Cornell University — An Affordable Ivy League MPA
What are the savings of an MPA from CIPA in the long term? Is an MPA worth it?
You might be surprised how much you can save just in loan repayments by choosing Cornell's MPA program.
As the land-grant university for New York State, Cornell’s statutory schools and colleges are able to offer an Ivy League education at an affordable price. Our MPA program is one of the beneficiaries of the land-grant status. Indeed, Cornell University is the only Ivy League institution with this land-grant status.
In a previous post from the CIPA 101 blog, we compared the overall costs of combined tuition, fees, and overall living expenses between CIPA and other MPA programs. Of comparable programs, CIPA was the most affordable, with total costs ranging $20-$40K less than our competitors.
Financing your MPA degree requires many considerations. Support in the form of scholarships, fellowships, and earnings from part-time jobs can help defray the cost of your degree. Many of us, however, rely on student loans to cover at least part of our expenses. If you’re planning on taking out student loans, though, you need to consider how interest will compound your total cost over the length of your loan repayment period.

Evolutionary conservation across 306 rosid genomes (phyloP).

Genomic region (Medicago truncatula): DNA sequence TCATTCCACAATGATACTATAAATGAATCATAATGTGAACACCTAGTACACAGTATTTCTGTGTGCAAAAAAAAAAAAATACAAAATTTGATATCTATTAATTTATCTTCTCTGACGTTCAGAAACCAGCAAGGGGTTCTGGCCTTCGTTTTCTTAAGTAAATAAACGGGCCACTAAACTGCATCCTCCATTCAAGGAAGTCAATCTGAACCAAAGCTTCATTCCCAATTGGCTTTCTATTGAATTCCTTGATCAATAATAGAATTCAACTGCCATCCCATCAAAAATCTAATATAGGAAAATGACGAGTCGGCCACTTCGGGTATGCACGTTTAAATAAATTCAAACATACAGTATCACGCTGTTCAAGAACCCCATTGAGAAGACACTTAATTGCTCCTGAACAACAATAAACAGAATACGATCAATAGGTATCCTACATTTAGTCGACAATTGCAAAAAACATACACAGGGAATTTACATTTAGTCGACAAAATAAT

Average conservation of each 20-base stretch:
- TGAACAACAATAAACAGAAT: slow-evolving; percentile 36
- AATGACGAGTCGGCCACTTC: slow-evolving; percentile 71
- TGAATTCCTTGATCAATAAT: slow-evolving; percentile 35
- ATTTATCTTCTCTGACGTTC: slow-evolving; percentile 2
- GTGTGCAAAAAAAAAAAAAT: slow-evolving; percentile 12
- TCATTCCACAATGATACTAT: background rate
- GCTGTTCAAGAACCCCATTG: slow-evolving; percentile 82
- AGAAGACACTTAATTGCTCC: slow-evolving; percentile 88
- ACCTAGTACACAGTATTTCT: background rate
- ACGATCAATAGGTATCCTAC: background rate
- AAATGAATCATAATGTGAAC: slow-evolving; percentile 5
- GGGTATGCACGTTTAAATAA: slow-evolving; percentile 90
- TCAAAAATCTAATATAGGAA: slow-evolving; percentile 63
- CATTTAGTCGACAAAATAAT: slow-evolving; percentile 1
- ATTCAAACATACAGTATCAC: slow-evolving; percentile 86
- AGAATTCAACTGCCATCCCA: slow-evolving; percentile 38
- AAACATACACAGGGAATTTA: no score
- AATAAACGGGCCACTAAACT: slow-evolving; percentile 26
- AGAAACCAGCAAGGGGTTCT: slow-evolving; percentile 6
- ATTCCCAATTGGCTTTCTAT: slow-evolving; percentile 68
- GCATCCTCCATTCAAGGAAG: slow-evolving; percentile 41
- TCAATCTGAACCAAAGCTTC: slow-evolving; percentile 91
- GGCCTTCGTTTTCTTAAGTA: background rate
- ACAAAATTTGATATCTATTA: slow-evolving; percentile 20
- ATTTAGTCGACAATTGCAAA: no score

Utilizing the tuition figures from 2016-2017 for Cornell University, Columbia University, New York University and Georgetown University, we compared the cost of tuition and living expenses, and used this as a basis for loans (assuming that students were given no funding support or scholarships). Using a standard 10-year loan repayment schedule with a rate of 6%, and assuming that students would begin work with an average salary of $75,000 a year, we found considerable differences in total loan repayment over the long-run.
You can see that the initial savings of the CIPA MPA degree over other programs ($20-$40 K) grows exponentially once loans are factored in. With CIPA, you would save an additional $72,757 in loan repayment as compared to Columbia, $34,630 in loan repayment as compared to NYU, and $60,902 as compared to Georgetown.
What would you do 10 years after graduating from your MPA with that extra savings?
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